Here is a query sent to the Department of Health today via their NHS website http://www.info.doh.gov.uk/contactus.nsf/memo?openform:
‘Aviation companies are currently imposing environmental changes on hundreds of thousands of UK residents amounting to forms of torture with noise from planes see eg http://bit.ly/1gcY02Q What is your view on the ethics of this situation? May I particularly draw your attention to the fact that the town of Tunbridge Wells is subjected to thousands of night flights per year under the current flight quota regime for Gatwick Airport. Is this, in your view, a public health issue?’
What Gatwick are doing with the current route trials would be illegal in the context of scientific research. There are fairly stringent regulations in Britain about subjecting people to various environmental changes, and such research cannot go ahead without review by medical professionals see http://www.nhs.uk/Conditions/Clinical-trials/Pages/Ethicscommittees.aspx
On the NHS Choices website it is stated that:
‘Every clinical trial is covered by regulations that protect the health, safety and dignity of the people taking part.’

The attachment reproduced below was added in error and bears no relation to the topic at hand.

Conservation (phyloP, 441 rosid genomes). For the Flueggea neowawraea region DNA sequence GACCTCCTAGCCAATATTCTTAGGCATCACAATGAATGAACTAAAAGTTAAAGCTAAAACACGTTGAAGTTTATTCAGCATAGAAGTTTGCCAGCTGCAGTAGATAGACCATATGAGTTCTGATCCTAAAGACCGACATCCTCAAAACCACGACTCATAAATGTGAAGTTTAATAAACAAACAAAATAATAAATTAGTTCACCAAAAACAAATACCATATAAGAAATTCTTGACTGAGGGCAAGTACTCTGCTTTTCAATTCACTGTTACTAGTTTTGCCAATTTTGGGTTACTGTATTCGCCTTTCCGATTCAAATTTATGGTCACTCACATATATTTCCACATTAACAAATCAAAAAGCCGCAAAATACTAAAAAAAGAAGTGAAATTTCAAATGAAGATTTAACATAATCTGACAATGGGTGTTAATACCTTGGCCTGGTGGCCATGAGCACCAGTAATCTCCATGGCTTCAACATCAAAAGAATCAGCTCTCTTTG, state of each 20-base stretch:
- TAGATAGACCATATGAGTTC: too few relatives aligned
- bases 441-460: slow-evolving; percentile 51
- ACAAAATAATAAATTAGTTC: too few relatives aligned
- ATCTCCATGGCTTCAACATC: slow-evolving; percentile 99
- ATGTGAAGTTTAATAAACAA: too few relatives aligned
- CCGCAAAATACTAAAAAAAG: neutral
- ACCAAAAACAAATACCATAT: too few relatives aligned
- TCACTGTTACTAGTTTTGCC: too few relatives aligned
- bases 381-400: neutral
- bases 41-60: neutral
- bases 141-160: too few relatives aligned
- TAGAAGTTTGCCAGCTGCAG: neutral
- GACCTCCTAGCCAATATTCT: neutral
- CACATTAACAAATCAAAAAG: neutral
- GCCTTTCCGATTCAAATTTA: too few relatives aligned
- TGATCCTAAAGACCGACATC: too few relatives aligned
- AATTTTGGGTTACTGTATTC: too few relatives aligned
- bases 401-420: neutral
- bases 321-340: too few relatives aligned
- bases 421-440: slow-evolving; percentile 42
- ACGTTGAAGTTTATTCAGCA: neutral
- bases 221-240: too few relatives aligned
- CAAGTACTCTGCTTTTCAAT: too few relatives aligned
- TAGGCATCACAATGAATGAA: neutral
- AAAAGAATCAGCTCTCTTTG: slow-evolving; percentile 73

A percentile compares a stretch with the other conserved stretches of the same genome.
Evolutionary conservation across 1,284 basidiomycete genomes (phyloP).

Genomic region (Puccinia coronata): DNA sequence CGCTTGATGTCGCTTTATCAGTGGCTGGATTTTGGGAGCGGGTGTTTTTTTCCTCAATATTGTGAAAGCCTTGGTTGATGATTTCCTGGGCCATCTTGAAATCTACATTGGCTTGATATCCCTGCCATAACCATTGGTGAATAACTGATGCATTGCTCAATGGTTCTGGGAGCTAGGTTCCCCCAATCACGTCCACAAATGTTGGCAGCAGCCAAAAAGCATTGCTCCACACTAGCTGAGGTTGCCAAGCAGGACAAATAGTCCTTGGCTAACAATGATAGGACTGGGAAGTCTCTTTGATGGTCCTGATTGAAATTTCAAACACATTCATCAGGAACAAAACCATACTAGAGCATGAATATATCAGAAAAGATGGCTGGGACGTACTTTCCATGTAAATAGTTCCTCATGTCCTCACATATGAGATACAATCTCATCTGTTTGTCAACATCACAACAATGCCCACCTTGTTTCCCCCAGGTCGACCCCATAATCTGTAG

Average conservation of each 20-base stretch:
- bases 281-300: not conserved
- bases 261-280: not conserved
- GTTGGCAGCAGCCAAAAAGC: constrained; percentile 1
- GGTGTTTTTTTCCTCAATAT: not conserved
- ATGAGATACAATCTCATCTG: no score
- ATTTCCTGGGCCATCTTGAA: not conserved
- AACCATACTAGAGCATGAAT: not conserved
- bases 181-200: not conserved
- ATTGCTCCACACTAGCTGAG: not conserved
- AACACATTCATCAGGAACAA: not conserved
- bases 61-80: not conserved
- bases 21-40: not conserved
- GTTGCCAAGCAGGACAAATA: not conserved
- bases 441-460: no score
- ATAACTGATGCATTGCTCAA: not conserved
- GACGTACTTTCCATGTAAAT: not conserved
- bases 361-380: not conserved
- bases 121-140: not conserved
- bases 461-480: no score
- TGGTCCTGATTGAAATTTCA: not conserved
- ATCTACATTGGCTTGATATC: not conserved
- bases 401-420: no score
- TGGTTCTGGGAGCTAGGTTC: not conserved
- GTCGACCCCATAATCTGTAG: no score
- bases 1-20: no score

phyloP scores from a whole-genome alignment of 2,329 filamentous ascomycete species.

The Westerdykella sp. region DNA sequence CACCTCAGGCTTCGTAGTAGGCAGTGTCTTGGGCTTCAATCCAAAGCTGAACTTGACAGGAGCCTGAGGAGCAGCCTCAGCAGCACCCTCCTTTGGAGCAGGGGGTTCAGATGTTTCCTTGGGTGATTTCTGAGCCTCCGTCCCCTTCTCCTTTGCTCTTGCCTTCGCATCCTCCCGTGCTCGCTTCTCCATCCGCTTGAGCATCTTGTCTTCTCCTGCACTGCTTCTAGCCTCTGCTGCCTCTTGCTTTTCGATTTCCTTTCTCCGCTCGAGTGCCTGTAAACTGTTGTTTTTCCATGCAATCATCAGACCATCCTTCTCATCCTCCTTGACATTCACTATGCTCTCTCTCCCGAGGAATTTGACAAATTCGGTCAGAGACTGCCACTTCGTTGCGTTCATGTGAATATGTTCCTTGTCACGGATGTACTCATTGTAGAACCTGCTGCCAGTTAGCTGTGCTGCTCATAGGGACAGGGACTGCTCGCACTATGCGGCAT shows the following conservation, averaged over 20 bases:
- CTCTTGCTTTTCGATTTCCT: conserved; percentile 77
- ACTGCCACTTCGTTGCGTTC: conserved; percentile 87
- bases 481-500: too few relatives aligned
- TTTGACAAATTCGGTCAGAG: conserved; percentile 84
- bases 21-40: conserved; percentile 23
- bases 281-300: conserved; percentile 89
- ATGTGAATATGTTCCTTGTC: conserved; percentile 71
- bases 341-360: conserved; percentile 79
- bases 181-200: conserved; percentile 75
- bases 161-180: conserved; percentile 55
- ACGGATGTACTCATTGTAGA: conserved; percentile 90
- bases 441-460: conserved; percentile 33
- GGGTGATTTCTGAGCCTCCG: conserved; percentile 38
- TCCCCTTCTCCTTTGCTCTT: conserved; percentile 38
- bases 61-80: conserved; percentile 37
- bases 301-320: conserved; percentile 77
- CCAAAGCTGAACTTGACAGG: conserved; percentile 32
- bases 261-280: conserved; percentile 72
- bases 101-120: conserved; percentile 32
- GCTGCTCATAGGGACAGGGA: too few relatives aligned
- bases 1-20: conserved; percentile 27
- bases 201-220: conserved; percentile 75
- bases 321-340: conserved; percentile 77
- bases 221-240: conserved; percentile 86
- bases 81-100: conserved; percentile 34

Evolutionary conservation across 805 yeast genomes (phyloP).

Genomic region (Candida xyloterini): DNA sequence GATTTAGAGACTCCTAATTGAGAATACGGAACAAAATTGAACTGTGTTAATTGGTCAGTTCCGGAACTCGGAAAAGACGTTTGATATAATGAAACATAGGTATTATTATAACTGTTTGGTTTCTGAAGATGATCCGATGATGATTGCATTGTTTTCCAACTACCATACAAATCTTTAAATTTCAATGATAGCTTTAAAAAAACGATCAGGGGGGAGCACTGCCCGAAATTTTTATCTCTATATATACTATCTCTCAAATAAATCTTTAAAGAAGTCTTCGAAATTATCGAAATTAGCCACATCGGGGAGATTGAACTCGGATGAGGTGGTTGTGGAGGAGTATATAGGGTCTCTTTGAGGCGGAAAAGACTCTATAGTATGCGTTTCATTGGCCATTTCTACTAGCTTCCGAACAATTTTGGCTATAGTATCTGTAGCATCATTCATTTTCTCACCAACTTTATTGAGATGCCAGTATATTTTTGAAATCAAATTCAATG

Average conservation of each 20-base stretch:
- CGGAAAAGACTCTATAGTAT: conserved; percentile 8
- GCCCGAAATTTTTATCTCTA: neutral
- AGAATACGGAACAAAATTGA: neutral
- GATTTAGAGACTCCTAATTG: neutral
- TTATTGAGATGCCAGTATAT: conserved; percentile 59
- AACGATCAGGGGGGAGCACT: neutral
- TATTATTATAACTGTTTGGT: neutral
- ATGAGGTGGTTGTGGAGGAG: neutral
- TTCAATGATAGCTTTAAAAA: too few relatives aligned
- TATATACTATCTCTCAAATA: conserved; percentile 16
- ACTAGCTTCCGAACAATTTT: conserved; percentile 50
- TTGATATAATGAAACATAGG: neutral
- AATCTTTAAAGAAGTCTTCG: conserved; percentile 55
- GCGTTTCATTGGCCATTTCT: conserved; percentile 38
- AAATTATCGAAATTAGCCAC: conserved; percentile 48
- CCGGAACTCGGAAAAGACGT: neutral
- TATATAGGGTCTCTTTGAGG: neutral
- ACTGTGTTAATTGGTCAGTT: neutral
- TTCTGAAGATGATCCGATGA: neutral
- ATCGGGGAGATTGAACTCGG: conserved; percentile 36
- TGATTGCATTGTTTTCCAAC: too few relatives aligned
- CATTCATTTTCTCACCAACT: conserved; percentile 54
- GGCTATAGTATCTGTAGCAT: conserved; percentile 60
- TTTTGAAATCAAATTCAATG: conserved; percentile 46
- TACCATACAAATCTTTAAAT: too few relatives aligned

It is interesting to note that in it’s review of the scientific literature on night flights last year, the Department of Transport acknowledges the fact that direct research i.e. subjecting human beings to aircraft noise experimentation, would be deemed both illegal and unethical in the UK. This is one of the reasons why, it is suggested, there is little by way of causal relationships established specifically between aircraft noise and ill health. Despite the plethora of evidence suggesting aircraft noise has adverse effects on humans, the Government currently uses this apparent ‘controversy’ as a reason to justify its current under-policing of the aviation industry.
Perhaps the Department of Health should immediately take steps to make the most of the current research opportunity opened up to them and investigate the direct effects of aircraft noise on the people being subjected to it in otherwise quiet places like Warnham right now under the corporate dictate of aviation companies.